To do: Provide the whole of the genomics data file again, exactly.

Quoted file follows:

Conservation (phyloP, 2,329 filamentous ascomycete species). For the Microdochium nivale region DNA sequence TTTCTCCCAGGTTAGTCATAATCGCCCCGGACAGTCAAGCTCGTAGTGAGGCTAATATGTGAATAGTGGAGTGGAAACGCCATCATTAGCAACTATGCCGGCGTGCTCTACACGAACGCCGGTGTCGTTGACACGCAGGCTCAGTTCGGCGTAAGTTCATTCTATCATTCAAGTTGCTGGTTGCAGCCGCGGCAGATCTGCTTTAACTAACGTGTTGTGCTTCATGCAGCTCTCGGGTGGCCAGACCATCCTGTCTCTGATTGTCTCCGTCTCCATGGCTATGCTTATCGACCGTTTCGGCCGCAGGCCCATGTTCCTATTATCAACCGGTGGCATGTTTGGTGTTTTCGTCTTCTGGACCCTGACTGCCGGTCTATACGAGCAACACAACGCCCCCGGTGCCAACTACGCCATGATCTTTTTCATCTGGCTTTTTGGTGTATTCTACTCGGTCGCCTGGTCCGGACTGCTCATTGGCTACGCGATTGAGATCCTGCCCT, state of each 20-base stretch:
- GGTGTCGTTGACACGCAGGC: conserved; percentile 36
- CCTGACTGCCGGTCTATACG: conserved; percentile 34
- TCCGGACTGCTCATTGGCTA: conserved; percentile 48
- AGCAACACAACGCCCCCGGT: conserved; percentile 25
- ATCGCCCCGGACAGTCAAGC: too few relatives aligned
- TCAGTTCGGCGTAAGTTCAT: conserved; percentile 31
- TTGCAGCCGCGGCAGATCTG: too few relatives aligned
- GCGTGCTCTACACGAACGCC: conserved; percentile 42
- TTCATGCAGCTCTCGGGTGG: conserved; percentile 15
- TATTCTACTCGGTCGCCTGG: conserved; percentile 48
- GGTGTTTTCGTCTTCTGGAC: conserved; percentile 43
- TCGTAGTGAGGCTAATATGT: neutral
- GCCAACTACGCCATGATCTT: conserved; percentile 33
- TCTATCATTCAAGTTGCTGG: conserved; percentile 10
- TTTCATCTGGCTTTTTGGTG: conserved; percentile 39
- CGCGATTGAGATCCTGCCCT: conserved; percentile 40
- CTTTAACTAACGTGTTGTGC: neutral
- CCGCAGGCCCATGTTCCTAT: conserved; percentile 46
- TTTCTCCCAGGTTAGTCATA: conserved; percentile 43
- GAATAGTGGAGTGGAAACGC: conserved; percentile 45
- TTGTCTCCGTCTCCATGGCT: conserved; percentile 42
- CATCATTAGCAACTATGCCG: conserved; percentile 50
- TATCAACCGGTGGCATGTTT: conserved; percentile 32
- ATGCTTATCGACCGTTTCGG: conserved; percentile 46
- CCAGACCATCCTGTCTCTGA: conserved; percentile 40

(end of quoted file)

Conservation (phyloP, 2,329 filamentous ascomycete species). For the Microdochium nivale region DNA sequence TTTCTCCCAGGTTAGTCATAATCGCCCCGGACAGTCAAGCTCGTAGTGAGGCTAATATGTGAATAGTGGAGTGGAAACGCCATCATTAGCAACTATGCCGGCGTGCTCTACACGAACGCCGGTGTCGTTGACACGCAGGCTCAGTTCGGCGTAAGTTCATTCTATCATTCAAGTTGCTGGTTGCAGCCGCGGCAGATCTGCTTTAACTAACGTGTTGTGCTTCATGCAGCTCTCGGGTGGCCAGACCATCCTGTCTCTGATTGTCTCCGTCTCCATGGCTATGCTTATCGACCGTTTCGGCCGCAGGCCCATGTTCCTATTATCAACCGGTGGCATGTTTGGTGTTTTCGTCTTCTGGACCCTGACTGCCGGTCTATACGAGCAACACAACGCCCCCGGTGCCAACTACGCCATGATCTTTTTCATCTGGCTTTTTGGTGTATTCTACTCGGTCGCCTGGTCCGGACTGCTCATTGGCTACGCGATTGAGATCCTGCCCT, state of each 20-base stretch:
- GGTGTCGTTGACACGCAGGC: conserved; percentile 36
- CCTGACTGCCGGTCTATACG: conserved; percentile 34
- TCCGGACTGCTCATTGGCTA: conserved; percentile 48
- AGCAACACAACGCCCCCGGT: conserved; percentile 25
- ATCGCCCCGGACAGTCAAGC: too few relatives aligned
- TCAGTTCGGCGTAAGTTCAT: conserved; percentile 31
- TTGCAGCCGCGGCAGATCTG: too few relatives aligned
- GCGTGCTCTACACGAACGCC: conserved; percentile 42
- TTCATGCAGCTCTCGGGTGG: conserved; percentile 15
- TATTCTACTCGGTCGCCTGG: conserved; percentile 48
- GGTGTTTTCGTCTTCTGGAC: conserved; percentile 43
- TCGTAGTGAGGCTAATATGT: neutral
- GCCAACTACGCCATGATCTT: conserved; percentile 33
- TCTATCATTCAAGTTGCTGG: conserved; percentile 10
- TTTCATCTGGCTTTTTGGTG: conserved; percentile 39
- CGCGATTGAGATCCTGCCCT: conserved; percentile 40
- CTTTAACTAACGTGTTGTGC: neutral
- CCGCAGGCCCATGTTCCTAT: conserved; percentile 46
- TTTCTCCCAGGTTAGTCATA: conserved; percentile 43
- GAATAGTGGAGTGGAAACGC: conserved; percentile 45
- TTGTCTCCGTCTCCATGGCT: conserved; percentile 42
- CATCATTAGCAACTATGCCG: conserved; percentile 50
- TATCAACCGGTGGCATGTTT: conserved; percentile 32
- ATGCTTATCGACCGTTTCGG: conserved; percentile 46
- CCAGACCATCCTGTCTCTGA: conserved; percentile 40